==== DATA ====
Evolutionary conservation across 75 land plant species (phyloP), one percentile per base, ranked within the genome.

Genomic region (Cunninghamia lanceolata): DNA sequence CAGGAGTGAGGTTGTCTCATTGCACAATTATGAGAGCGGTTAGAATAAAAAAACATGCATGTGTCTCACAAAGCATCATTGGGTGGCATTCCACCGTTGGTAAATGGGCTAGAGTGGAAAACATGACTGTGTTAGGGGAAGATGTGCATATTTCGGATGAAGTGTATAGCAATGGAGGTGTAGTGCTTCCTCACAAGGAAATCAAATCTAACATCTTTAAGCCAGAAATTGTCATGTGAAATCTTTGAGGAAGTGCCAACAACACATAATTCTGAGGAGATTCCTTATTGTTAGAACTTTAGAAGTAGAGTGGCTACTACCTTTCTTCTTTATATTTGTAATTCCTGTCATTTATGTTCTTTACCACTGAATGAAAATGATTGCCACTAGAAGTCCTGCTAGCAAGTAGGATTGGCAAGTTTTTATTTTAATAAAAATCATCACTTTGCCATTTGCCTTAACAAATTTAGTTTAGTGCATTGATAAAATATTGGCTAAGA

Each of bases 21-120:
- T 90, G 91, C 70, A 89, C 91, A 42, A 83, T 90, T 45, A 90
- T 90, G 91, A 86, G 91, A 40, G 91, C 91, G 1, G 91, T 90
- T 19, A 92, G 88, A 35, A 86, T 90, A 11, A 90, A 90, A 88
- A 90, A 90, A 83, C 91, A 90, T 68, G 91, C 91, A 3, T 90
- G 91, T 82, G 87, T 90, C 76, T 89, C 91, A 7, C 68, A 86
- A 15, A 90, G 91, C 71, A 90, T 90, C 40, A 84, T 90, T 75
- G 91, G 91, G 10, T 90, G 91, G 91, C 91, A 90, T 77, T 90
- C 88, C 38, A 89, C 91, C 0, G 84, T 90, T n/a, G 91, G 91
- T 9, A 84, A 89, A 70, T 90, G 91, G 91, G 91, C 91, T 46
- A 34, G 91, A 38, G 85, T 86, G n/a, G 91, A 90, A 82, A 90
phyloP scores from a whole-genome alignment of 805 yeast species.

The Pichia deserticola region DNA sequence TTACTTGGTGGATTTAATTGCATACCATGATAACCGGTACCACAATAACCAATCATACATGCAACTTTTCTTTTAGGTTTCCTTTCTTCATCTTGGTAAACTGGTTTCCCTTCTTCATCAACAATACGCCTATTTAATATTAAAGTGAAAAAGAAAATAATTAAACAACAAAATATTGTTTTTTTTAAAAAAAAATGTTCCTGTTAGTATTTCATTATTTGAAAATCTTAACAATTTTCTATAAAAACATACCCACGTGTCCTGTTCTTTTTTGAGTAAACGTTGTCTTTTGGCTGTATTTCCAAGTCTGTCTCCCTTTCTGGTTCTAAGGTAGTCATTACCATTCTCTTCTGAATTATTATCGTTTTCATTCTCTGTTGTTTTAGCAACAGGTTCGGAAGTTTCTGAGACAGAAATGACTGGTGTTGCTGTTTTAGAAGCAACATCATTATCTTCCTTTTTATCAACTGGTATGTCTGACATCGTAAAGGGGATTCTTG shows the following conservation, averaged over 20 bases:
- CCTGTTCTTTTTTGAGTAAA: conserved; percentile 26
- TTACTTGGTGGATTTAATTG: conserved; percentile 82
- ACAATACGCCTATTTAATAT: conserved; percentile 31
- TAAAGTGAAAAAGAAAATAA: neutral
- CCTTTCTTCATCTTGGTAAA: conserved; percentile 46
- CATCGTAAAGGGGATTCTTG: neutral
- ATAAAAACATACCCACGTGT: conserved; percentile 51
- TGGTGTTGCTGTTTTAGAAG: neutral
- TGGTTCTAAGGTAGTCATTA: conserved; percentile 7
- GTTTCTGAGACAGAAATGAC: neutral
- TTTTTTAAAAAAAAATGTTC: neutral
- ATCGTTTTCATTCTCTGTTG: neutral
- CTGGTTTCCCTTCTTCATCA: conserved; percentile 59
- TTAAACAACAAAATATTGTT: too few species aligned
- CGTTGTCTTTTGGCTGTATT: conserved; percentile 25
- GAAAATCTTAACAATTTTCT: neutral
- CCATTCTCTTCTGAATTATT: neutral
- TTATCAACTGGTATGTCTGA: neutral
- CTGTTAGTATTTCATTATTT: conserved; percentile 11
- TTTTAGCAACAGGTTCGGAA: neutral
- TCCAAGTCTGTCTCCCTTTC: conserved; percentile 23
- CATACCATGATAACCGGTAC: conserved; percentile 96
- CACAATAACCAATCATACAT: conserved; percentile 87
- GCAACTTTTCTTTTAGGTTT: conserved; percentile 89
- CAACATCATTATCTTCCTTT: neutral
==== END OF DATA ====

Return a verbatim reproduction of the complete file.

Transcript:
Evolutionary conservation across 75 land plant species (phyloP), one percentile per base, ranked within the genome.

Genomic region (Cunninghamia lanceolata): DNA sequence CAGGAGTGAGGTTGTCTCATTGCACAATTATGAGAGCGGTTAGAATAAAAAAACATGCATGTGTCTCACAAAGCATCATTGGGTGGCATTCCACCGTTGGTAAATGGGCTAGAGTGGAAAACATGACTGTGTTAGGGGAAGATGTGCATATTTCGGATGAAGTGTATAGCAATGGAGGTGTAGTGCTTCCTCACAAGGAAATCAAATCTAACATCTTTAAGCCAGAAATTGTCATGTGAAATCTTTGAGGAAGTGCCAACAACACATAATTCTGAGGAGATTCCTTATTGTTAGAACTTTAGAAGTAGAGTGGCTACTACCTTTCTTCTTTATATTTGTAATTCCTGTCATTTATGTTCTTTACCACTGAATGAAAATGATTGCCACTAGAAGTCCTGCTAGCAAGTAGGATTGGCAAGTTTTTATTTTAATAAAAATCATCACTTTGCCATTTGCCTTAACAAATTTAGTTTAGTGCATTGATAAAATATTGGCTAAGA

Each of bases 21-120:
- T 90, G 91, C 70, A 89, C 91, A 42, A 83, T 90, T 45, A 90
- T 90, G 91, A 86, G 91, A 40, G 91, C 91, G 1, G 91, T 90
- T 19, A 92, G 88, A 35, A 86, T 90, A 11, A 90, A 90, A 88
- A 90, A 90, A 83, C 91, A 90, T 68, G 91, C 91, A 3, T 90
- G 91, T 82, G 87, T 90, C 76, T 89, C 91, A 7, C 68, A 86
- A 15, A 90, G 91, C 71, A 90, T 90, C 40, A 84, T 90, T 75
- G 91, G 91, G 10, T 90, G 91, G 91, C 91, A 90, T 77, T 90
- C 88, C 38, A 89, C 91, C 0, G 84, T 90, T n/a, G 91, G 91
- T 9, A 84, A 89, A 70, T 90, G 91, G 91, G 91, C 91, T 46
- A 34, G 91, A 38, G 85, T 86, G n/a, G 91, A 90, A 82, A 90
phyloP scores from a whole-genome alignment of 805 yeast species.

The Pichia deserticola region DNA sequence TTACTTGGTGGATTTAATTGCATACCATGATAACCGGTACCACAATAACCAATCATACATGCAACTTTTCTTTTAGGTTTCCTTTCTTCATCTTGGTAAACTGGTTTCCCTTCTTCATCAACAATACGCCTATTTAATATTAAAGTGAAAAAGAAAATAATTAAACAACAAAATATTGTTTTTTTTAAAAAAAAATGTTCCTGTTAGTATTTCATTATTTGAAAATCTTAACAATTTTCTATAAAAACATACCCACGTGTCCTGTTCTTTTTTGAGTAAACGTTGTCTTTTGGCTGTATTTCCAAGTCTGTCTCCCTTTCTGGTTCTAAGGTAGTCATTACCATTCTCTTCTGAATTATTATCGTTTTCATTCTCTGTTGTTTTAGCAACAGGTTCGGAAGTTTCTGAGACAGAAATGACTGGTGTTGCTGTTTTAGAAGCAACATCATTATCTTCCTTTTTATCAACTGGTATGTCTGACATCGTAAAGGGGATTCTTG shows the following conservation, averaged over 20 bases:
- CCTGTTCTTTTTTGAGTAAA: conserved; percentile 26
- TTACTTGGTGGATTTAATTG: conserved; percentile 82
- ACAATACGCCTATTTAATAT: conserved; percentile 31
- TAAAGTGAAAAAGAAAATAA: neutral
- CCTTTCTTCATCTTGGTAAA: conserved; percentile 46
- CATCGTAAAGGGGATTCTTG: neutral
- ATAAAAACATACCCACGTGT: conserved; percentile 51
- TGGTGTTGCTGTTTTAGAAG: neutral
- TGGTTCTAAGGTAGTCATTA: conserved; percentile 7
- GTTTCTGAGACAGAAATGAC: neutral
- TTTTTTAAAAAAAAATGTTC: neutral
- ATCGTTTTCATTCTCTGTTG: neutral
- CTGGTTTCCCTTCTTCATCA: conserved; percentile 59
- TTAAACAACAAAATATTGTT: too few species aligned
- CGTTGTCTTTTGGCTGTATT: conserved; percentile 25
- GAAAATCTTAACAATTTTCT: neutral
- CCATTCTCTTCTGAATTATT: neutral
- TTATCAACTGGTATGTCTGA: neutral
- CTGTTAGTATTTCATTATTT: conserved; percentile 11
- TTTTAGCAACAGGTTCGGAA: neutral
- TCCAAGTCTGTCTCCCTTTC: conserved; percentile 23
- CATACCATGATAACCGGTAC: conserved; percentile 96
- CACAATAACCAATCATACAT: conserved; percentile 87
- GCAACTTTTCTTTTAGGTTT: conserved; percentile 89
- CAACATCATTATCTTCCTTT: neutral